Businesses in the former CHAZ/CHOP aren't so sure about abolishing the police (and worry about Antifa)

In June a group of businesses in Seattle’s Capitol Hill neighborhood filed a lawsuit against the city. The argument made in their legal complaint was basically that the CHAZ/CHOP area was causing harm to their businesses and that the city, at least until a string of shootings forced it to shut down the zone, seemed to be going along with those efforts. Today the NY Times published an article about the lawsuit titled “Abolish the Police? Those Who Survived the Chaos in Seattle Aren’t So Sure.


Faizel Khan was being told by the news media and his own mayor that the protests in his hometown were peaceful, with “a block party atmosphere.”

But that was not what he saw through the windows of his Seattle coffee shop. He saw encampments overtaking the sidewalks. He saw roving bands of masked protesters smashing windows and looting.

Young white men wielding guns would harangue customers as well as Mr. Khan, a gay man of Middle Eastern descent who moved here from Texas so he could more comfortably be out. To get into his coffee shop, he sometimes had to seek the permission of self-appointed armed guards to cross a border they had erected.

He wasn’t the only business owner facing these problems:

The employees of Bergman’s Lock and Key say they were followed by demonstrators with baseball bats. Cure Cocktail, a local bar and charcuterie, said its workers were asked by protesters to pledge loyalty to the movement: “Are you for the CHOP or are you for the police?” they were asked, according to the lawsuit.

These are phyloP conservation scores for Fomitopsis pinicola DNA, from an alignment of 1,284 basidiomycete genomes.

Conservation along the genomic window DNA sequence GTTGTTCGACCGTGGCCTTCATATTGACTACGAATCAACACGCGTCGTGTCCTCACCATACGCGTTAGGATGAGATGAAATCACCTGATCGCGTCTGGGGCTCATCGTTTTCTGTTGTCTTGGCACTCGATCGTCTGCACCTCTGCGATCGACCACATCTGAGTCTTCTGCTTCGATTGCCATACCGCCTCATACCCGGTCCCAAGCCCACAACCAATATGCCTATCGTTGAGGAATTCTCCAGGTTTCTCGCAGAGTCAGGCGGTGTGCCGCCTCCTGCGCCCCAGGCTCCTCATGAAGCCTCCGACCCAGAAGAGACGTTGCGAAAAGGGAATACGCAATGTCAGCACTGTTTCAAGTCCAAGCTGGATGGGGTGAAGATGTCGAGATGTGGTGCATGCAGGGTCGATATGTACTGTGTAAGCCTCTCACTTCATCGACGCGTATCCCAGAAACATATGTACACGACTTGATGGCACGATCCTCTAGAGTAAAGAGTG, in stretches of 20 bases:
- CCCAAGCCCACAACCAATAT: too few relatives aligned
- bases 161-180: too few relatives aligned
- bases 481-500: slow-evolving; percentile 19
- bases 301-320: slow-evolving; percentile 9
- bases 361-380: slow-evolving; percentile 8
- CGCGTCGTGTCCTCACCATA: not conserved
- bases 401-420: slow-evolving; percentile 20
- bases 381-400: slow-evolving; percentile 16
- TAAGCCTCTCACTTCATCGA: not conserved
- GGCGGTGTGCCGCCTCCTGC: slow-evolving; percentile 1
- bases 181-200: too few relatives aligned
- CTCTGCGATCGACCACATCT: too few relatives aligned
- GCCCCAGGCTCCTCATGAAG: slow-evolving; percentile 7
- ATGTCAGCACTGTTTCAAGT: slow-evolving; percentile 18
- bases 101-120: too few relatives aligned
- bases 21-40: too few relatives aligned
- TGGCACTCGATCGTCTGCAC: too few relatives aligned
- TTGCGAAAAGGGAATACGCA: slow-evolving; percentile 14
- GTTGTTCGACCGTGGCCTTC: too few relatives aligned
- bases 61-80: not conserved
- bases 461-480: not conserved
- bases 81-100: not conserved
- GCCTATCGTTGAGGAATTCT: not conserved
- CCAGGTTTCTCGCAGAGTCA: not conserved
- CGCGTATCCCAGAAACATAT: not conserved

John McDermott runs an auto repair shop in the zone. One night he got a call that someone had broken in. He and his son raced over and found someone cleaning out the register and preparing to burn the building down. They held him and called police but police never came. Instead a mob of protesters showed up claiming he had kidnapped the thief:


“They started coming across the fence — you see all these beautiful kids, a mob but kids — and they have guns and are pointing them at you and telling you they’re going to kill you,” Mr. McDermott said. “Telling me I’m the K.K.K. I’m not the K.K.K.”

Khan and the other business owners suing the city consider themselves progressives and are on board with Black Lives Matter. In fact, the Times notes that even now some businesses owners in Seattle and Portland hesitate to speak out because they don’t want to provide ammunition to critics of BLM. But Mr. Khan says another thing keeping business owners quiet is fear:

Even weeks after the protests, blocks of his previously bustling neighborhood remained boarded up and covered in shattered glass. Many business owners are scared to speak out, Mr. Khan said, because of worries that they would be targeted further.

Mr. McDermott, the auto shop owner, was highlighted on a website called Cop Blaster after his ordeal. Cop Blaster labels him and other business owners who dare to call police for help “cop callers.” The site posted his location and phone number and since then he’s received countless phone calls harassing him and his employees. Calling the police when you’re being robbed is an unforgivable sin in the former CHAZ/CHOP.